In her spare time, Wolfe explores every pedal she can get her hands on and entertains herself by searching for the perfect combination for her signature sound. She's put together a "desert island board" comprised of three pedals: the EarthQuaker Devices Tentacle analog octave-up pedal, running into a Fulltone OCD, and an MXR Six Band EQ. "That's the sound that belongs to me," she says. The sequence creates a "crazy fuzztone" from the overdrive. Then she uses the EQ to reduce some of the lows and boost the mids for a sound she says will get her guitar to cut through any mix.
She says she never really liked using chorus until she stumbled across the Walrus Audio Julia Analog Chorus/Vibrato pedal. "It's pretty inspiring. 'My Lungs Give Out' was pretty much because of that pedal," she shares. "It kind of wrote the intro for me." The song's gentle vocal and subtle use of the pedal in the intro, followed by her singing paralleled by quietly distorted guitar in the pre-chorus, calls St. Vincent to mind. That's a comparison Wolfe responds to favorably.
Rig Rundown - Emily Wolfe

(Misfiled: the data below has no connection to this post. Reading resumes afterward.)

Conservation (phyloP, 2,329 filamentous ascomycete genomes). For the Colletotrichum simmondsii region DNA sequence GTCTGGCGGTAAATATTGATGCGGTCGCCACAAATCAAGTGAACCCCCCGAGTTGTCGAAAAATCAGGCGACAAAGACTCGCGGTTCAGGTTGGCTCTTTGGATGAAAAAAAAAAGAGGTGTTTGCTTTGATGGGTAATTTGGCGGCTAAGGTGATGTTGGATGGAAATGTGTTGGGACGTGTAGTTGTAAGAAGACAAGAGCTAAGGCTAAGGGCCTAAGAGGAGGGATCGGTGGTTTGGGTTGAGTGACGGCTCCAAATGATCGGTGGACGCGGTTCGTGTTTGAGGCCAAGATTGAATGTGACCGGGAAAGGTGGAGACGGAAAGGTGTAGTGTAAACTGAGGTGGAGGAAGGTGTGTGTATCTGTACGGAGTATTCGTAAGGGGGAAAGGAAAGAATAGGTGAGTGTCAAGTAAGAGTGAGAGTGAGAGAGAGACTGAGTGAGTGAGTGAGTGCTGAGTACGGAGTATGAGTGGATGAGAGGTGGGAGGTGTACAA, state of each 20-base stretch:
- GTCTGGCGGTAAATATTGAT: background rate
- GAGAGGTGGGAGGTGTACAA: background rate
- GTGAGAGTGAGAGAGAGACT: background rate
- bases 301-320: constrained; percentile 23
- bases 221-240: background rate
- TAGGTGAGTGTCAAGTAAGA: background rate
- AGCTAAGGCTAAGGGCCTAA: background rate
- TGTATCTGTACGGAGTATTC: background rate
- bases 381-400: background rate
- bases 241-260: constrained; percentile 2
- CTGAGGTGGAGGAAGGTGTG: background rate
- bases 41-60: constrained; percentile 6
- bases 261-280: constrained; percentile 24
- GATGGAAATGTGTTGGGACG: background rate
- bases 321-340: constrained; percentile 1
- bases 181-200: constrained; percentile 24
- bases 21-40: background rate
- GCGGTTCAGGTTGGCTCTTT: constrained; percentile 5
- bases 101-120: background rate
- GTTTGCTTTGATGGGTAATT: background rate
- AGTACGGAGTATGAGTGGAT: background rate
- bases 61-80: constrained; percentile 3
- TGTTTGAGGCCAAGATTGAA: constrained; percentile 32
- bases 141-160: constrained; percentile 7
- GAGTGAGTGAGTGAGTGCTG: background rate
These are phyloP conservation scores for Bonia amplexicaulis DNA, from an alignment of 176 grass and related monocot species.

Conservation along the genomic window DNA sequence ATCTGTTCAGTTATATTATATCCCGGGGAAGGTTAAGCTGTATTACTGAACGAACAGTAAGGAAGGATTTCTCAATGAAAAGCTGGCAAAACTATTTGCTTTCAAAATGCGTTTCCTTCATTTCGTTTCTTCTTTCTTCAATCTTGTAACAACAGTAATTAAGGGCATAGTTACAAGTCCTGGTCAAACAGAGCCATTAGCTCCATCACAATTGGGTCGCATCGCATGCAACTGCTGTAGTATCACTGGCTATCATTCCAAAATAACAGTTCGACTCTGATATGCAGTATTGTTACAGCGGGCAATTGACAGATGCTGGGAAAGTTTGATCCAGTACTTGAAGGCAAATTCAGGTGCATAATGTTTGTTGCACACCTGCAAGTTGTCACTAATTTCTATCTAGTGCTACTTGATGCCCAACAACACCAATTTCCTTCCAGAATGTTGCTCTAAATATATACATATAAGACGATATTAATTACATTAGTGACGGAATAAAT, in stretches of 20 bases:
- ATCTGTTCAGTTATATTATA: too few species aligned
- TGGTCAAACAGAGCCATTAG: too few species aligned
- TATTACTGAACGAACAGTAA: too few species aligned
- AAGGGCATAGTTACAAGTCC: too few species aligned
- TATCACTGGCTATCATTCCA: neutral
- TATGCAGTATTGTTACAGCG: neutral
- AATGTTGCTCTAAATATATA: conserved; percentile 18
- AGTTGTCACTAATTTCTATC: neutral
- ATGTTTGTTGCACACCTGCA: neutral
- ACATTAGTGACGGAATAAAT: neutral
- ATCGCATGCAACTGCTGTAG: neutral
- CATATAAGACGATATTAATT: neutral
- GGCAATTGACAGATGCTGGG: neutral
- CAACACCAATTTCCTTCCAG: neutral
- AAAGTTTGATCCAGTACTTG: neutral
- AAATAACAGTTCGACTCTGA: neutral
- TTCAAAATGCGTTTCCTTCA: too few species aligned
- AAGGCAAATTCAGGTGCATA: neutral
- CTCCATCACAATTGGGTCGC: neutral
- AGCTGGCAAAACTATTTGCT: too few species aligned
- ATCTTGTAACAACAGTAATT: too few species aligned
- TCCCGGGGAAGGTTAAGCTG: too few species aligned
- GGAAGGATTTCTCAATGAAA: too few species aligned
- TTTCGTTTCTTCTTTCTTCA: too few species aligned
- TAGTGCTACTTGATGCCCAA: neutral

On top of her signature pedal combination, Wolfe now has a signature guitar. In March, Epiphone debuted the Emily Wolfe Sheraton Stealth, a black, semi-hollowbody electric guitar with diamond-shaped soundholes and gold hardware, set up with two Alnico Classic PRO humbuckers. "The Stealth is my dream guitar and gift to the music community," says Wolfe. "Playing it is like putting on a perfectly worn-in pair of jeans. It just fits. The guitar is the perfect frequency range for my soul." And for her music—from her stinging blues-rock bedrock to the expressionist colors of her newest work. (It was first featured in our Rig Rundown above.)
Wolfe was only 5 when she found herself intensely drawn to the guitar after seeing one hanging on the wall at a thrift shop. That instrument became her first. But it wasn't until she was in high school that she fell in love with it, which is also when Wolfe first got into songwriting. Her early creative process involved writing down lyrics by L.A. indie-rockers Rogue Wave, her favorite band at the time, on one side of a page, then writing her own lyrics on the other. "They obviously weren't great," she says, "but over time I sharpened that skill."
Wolfe has a reputation for high-energy shows that bring the bones of her songs and the classic rock and blues foundation of her guitar playing to the fore.
Photo by Brent Goldman